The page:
One of the things that is hard to deny about public relations is the amount of time practitioners spent searching for media contacts. Based on the nature of the industry, programs like Cision are a necessary evil. I say evil, because I have come to find out that the learning curve on this program is steep. I’ve also come to find, that you can’t really teach Cision. You basically just have to get in there, sleeves rolled up, and click around aimlessly until you find the journalist of your dreams.

I first ‘learned’ Cision in a entry level research class, and sharpened up my skills in a media relations class. When it came time for me to actually build a legit media contact list, I felt very vanilla about my ability to do so. It took me longer than I care to admit to finally navigate my way through the endless search terms and tabs available in Cision. What I was left with was a shaky contact list that I was a little embarrassed to have my name on.

Fast forward to my current internship. I’m about three weeks in, and have compiled multiple media lists. My savviness for the program is now leaps and bounds beyond where it was, but I still feel like a baby deer learning to walk when I use it. I’m still at the stage where I click with extreme hesitation because I learned my lesson the hard way when I somehow clicked out of my very targeted search for a very specific blogger. That was a sad day.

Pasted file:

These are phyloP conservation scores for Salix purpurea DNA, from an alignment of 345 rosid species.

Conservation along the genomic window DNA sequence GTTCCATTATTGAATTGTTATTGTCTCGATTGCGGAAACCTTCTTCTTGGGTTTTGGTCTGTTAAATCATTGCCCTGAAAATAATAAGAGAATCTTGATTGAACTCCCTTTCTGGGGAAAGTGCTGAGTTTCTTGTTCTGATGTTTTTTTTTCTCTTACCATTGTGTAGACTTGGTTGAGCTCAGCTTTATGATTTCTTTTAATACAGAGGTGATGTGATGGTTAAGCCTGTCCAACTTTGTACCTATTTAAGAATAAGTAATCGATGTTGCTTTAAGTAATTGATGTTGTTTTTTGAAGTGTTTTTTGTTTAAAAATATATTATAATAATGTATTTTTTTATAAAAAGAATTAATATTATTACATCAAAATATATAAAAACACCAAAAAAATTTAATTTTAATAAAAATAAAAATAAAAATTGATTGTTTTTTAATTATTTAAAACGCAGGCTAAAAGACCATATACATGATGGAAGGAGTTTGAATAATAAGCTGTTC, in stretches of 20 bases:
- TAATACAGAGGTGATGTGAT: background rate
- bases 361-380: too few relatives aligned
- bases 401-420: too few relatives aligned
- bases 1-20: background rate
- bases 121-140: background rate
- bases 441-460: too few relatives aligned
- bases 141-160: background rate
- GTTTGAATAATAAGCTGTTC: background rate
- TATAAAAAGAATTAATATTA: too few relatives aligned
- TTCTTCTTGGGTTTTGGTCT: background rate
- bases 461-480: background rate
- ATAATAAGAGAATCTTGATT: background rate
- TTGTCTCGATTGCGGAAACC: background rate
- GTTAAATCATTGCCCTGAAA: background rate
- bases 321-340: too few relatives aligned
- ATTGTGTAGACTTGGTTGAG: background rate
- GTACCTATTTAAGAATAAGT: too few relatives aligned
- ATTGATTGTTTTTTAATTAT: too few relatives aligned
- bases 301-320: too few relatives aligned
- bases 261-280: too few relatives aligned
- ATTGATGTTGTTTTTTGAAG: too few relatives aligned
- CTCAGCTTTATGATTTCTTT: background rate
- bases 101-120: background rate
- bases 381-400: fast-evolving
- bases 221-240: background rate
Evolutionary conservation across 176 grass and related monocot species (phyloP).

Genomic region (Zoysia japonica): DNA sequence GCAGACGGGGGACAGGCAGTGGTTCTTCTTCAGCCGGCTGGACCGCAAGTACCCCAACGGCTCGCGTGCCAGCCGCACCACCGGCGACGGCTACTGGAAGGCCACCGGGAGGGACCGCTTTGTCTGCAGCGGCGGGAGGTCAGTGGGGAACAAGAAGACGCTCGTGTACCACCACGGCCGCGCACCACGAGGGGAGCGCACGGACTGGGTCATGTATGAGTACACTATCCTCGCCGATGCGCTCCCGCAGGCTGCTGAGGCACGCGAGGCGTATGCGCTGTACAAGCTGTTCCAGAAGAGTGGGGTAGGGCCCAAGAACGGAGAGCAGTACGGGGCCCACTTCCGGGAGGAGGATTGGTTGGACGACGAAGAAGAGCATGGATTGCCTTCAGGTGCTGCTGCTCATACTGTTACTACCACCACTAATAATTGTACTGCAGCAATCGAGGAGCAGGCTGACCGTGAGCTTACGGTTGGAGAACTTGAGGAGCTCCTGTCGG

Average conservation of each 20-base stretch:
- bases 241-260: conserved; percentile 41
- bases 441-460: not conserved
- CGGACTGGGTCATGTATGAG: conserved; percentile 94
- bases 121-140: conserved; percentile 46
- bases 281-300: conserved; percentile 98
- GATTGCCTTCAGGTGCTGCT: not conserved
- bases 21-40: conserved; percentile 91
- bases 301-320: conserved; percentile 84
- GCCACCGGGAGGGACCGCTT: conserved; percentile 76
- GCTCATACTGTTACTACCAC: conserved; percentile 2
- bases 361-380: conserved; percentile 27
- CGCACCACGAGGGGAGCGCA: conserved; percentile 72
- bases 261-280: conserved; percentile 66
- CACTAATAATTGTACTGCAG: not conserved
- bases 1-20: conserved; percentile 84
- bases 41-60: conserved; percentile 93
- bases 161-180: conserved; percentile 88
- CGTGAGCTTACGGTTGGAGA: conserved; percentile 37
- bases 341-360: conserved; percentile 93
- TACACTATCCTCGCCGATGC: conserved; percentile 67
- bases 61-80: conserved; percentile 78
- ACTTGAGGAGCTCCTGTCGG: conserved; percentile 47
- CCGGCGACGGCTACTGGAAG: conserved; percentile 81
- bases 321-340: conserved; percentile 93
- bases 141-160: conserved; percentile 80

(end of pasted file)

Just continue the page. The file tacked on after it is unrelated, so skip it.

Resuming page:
I wanted to address Cision as my first piece of PR technology because as my fresh experience at my internship proves; you need to rock at Cision. Maybe I should start doing some of those webinars they’re always telling me about every time I log in, but until I do, here are some of the barebones things I’ve learned about Cision thus far:

  • Do not under any circumstances use your browsers back button when searching for contacts 

    • This will bring you back to the Cision home page, and to tears.
    • Double and triple check you use the ‘back’ button within the page.

  • If you have two monitors or split screens at your desk, worship them 

    • I find it very hard to keep consistency in contact lists when I’m constantly minimizing my browser to add information to excel. Split screens squash this problem.
  • All hail the hover text 

    • My favorite thing about Cision is that you can hover over a contact’s name and get their other info (phone, email, etc.) This means one less click, which means less time, and less of a chance you click the wrong thing.

  • Stick to what you know

    • There are just shy of a million different ways to find the same contact in Cision. Don’t try to recreate the wheel if your co-worker finds them by outlet instead of as individuals. Find out what makes sense to you and what sequence you prefer for gathering information, and then repeat it 200,000 times.

I’m still at basic level Cision speak, but hopefully soon I’ll be up there with the best of them using all the special Cision functions that I know exist. If I do ever figure them out, look forward to a Cision 2.0 post.

CisionPoint is a web-based software as a service product to build media lists, distribute press releases, manage PR campaigns, monitor news coverage and analyze results. –Wikipedia